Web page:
As of late, I have been pentesting more and more applications that use some sort of mechanism to prevent unauthorized access to directories based on client IP addresses. In many cases, this has proven to be a weak method of protection if implemented incorrectly.
There have been instances where spoofing IP addresses to web application servers has allowed for full administration access – without any other form of authentication.
Take a look at what happened to StackOverflow for example: http://blog.ircmaxell.com/2012/11/anatomy-of-attack-how-i-hacked.html
One such implementation that I commonly see used in protecting WordPress administration panels is to whitelist IP addresses in HTAccess files on Apache servers. Take for example the following
.htaccess file located in the
#Hosting Environment IPs SetEnvIF X-FORWARDED-FOR "220.127.116.11" AllowIP SetEnvIF X-FORWARDED-FOR "10.0.2.11" AllowIP #Personal Computer SetEnvIF X-FORWARDED-FOR "18.104.22.168" AllowIP
Now, depending on your web servers configuration, the above configuration could be completely useless. Why? Due to the way
X-Forwarded-For headers are handled.
Due to proxies that may lie between your request and the actual web server hosting the content, the
X-Forwarded-For header passed down to the final host being contacted, will usually contain an ordered list of IP addresses. As explained in this blog post, the
X-Forwarded-For header will look something like this:
X-Forwarded-For: A, B, C
Where A will represent the client’s IP address, B will represent an intermediate proxy and C will represent another intermediate proxy.
Note: there is no limit to the number of proxies in between the server and the request, the
X-Forwarded-For could have an unlimited list of IPs in a comma delimited format.
As mentioned by the above linked blog post: the leftmost IP address is the easiest to forge. For the application server to determine the most trustworthy IP address, it must traverse the chain of proxies in reverse. Not every framework or application does this and from experience, the chances of being able to spoof IP addresses through the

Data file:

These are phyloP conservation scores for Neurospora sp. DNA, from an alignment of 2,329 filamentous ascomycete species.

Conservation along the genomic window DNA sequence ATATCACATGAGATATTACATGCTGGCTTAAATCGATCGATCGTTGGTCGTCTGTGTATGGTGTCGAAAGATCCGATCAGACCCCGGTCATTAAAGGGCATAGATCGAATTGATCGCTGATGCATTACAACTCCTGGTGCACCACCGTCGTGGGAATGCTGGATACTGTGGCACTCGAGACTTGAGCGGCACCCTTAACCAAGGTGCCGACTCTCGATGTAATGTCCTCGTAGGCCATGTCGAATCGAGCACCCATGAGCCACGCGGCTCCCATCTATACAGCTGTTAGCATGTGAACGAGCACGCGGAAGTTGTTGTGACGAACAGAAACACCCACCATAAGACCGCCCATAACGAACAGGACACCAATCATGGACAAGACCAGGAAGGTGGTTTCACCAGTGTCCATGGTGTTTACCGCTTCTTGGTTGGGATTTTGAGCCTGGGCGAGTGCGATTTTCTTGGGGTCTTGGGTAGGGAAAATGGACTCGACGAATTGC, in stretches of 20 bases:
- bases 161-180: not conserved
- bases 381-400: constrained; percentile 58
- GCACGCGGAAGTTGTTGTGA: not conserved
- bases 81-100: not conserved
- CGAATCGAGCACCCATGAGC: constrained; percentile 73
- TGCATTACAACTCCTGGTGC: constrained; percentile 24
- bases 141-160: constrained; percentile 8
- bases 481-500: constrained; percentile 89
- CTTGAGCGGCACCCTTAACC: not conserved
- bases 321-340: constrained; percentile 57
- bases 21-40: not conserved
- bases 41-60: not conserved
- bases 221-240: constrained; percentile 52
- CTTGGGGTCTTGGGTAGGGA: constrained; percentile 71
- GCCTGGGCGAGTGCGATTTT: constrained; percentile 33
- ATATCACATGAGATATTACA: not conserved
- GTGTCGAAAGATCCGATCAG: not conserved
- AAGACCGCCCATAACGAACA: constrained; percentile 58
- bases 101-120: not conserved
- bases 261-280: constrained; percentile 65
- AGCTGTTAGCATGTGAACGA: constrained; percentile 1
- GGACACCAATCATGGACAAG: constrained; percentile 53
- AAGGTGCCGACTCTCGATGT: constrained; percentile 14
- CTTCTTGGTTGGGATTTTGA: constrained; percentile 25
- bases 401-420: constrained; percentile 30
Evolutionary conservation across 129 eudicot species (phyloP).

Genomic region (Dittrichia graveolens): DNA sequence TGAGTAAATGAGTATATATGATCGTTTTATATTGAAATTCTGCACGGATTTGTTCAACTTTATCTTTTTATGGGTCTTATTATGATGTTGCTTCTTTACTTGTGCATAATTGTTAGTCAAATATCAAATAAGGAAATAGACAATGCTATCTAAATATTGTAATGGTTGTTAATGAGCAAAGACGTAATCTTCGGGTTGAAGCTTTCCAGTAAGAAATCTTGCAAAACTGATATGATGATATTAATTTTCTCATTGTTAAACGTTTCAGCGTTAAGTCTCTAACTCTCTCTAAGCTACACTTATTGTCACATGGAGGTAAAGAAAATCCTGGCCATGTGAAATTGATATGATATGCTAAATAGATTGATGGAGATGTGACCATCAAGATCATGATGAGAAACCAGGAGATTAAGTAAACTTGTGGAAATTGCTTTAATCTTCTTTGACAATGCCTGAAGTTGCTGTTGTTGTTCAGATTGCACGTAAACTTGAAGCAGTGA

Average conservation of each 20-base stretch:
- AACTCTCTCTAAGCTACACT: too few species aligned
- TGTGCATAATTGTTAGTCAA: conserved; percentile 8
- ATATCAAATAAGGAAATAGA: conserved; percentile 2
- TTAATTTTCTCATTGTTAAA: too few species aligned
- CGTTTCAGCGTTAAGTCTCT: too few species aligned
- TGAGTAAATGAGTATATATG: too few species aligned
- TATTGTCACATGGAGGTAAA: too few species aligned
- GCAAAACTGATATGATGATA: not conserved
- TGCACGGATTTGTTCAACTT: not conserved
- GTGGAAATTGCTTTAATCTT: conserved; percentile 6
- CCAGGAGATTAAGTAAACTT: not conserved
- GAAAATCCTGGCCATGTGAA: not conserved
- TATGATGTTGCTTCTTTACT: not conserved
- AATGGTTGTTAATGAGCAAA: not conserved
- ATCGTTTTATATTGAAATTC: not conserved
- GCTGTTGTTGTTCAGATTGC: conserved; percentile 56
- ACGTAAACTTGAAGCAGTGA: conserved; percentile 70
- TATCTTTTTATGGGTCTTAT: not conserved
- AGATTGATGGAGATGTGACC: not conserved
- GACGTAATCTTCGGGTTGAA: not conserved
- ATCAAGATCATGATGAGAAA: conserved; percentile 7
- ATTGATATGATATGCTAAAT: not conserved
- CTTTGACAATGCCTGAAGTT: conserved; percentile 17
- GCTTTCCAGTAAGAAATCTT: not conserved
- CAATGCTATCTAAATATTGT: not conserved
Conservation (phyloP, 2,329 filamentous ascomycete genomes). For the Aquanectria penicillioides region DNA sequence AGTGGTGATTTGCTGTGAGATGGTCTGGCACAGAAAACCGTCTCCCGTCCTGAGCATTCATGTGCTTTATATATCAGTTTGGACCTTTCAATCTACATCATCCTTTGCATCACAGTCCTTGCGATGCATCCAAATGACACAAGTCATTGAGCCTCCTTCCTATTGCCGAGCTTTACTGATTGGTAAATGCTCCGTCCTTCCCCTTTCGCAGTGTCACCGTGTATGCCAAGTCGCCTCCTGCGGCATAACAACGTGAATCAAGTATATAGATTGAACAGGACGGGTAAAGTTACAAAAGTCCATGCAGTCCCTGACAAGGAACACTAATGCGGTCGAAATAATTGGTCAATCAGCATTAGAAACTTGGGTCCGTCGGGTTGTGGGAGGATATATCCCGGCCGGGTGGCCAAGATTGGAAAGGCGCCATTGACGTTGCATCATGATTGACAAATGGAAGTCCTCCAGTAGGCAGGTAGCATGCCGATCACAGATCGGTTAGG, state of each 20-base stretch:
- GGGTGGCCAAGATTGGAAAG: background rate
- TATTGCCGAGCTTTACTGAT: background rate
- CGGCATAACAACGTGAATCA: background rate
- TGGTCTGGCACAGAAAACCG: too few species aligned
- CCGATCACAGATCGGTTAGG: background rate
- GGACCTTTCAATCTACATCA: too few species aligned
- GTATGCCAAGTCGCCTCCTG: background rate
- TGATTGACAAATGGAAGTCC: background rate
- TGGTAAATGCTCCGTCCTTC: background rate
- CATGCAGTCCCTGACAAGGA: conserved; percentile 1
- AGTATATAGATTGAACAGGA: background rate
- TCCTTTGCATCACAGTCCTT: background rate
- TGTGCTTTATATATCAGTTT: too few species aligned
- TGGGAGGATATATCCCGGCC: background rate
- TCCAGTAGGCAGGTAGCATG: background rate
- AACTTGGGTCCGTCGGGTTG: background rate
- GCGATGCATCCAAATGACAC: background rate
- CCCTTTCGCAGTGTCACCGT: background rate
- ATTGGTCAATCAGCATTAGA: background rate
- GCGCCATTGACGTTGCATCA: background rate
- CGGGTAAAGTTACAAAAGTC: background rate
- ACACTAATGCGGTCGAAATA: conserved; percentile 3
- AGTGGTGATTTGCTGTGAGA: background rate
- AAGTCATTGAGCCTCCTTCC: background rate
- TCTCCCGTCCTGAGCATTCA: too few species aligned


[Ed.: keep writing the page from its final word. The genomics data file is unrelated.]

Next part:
X-Forwarded-For header are high.
In fact, by adding a large list of IPs, where the IP addresses are the same but comma delimited in the
X-Forwarded-For header, have yielded better results for me when bypassing IP restrictions in administration panels.
Going back to the HTAccess file I mentioned earlier in this blog post, a simple bypass that allowed for the bypassing of IP restrictions was demonstrated through this GET request:
GET /wp-admin/ HTTP/1.1 Host: vulnsite.com X-Forwarded-For: 22.214.171.124, 126.96.36.199, 188.8.131.52, 184.108.40.206 Cookie: ilikecookies=yes
By appending this header, full access to the wp-admin directory was achieved.
However, this brought me to another problem. If this wasn’t a white box test, I probably wouldn’t have tried to gain access to the
/wp-admin/ directory with the
X-Forwarded-For header set to such a specific IP address.
Since there was no such tool that enumerates access to a 403 forbidden resource by enumerating IP addresses in the
X-Forwarded-For header at the time of writing this, I created one.
This tool can be found here: http://github.com/infosec-au/enumXFF
All you need to do is run the tool from the terminal giving the following input:
- Page to attempt (
- The content length of the response that you get when you are denied
- The IP range you wish the tool to attempt through
The tool will then simply request the given page with a range of IP addresses and then determine whether or not access to the said page is still forbidden.
python3 enumXFF.py -t http://sketchysite.com/admin -badcl 234 -r 192.168.0.0-192.168.255.255
The above command will attempt to request
http://sketchysite.com/admin with all IP addresses in the range
192.168.0.0-192.168.255.255. The python script takes advantage of asynchronous HTTP requests via the
requests-futures module and hence should be fairly quick. Note, this tool only functions on Python3.
In addition to this, the enumXFF project on Github also contains a script called
generateIPs.py. This will simply generate a list of comma delimited IP addresses that can be input directly to Burp’s Intruder. If the tool isn’t the best way for you, Burp’s Intruder is a reliable option to fall back on.
To generate the IPs for the range 192.168.0.0-192.168.255.255, you would need to use the following command:
python3 generateIPs.py -r 192.168.0.0-192.168.255.255 -o burp_xff_ips.txt
Perhaps in the future if time allows, I might port my script over to a simple Burp extension.
If you find this blog post useful, feel free to give the project a star on Github or tweet/follow me @infosec_au 🙂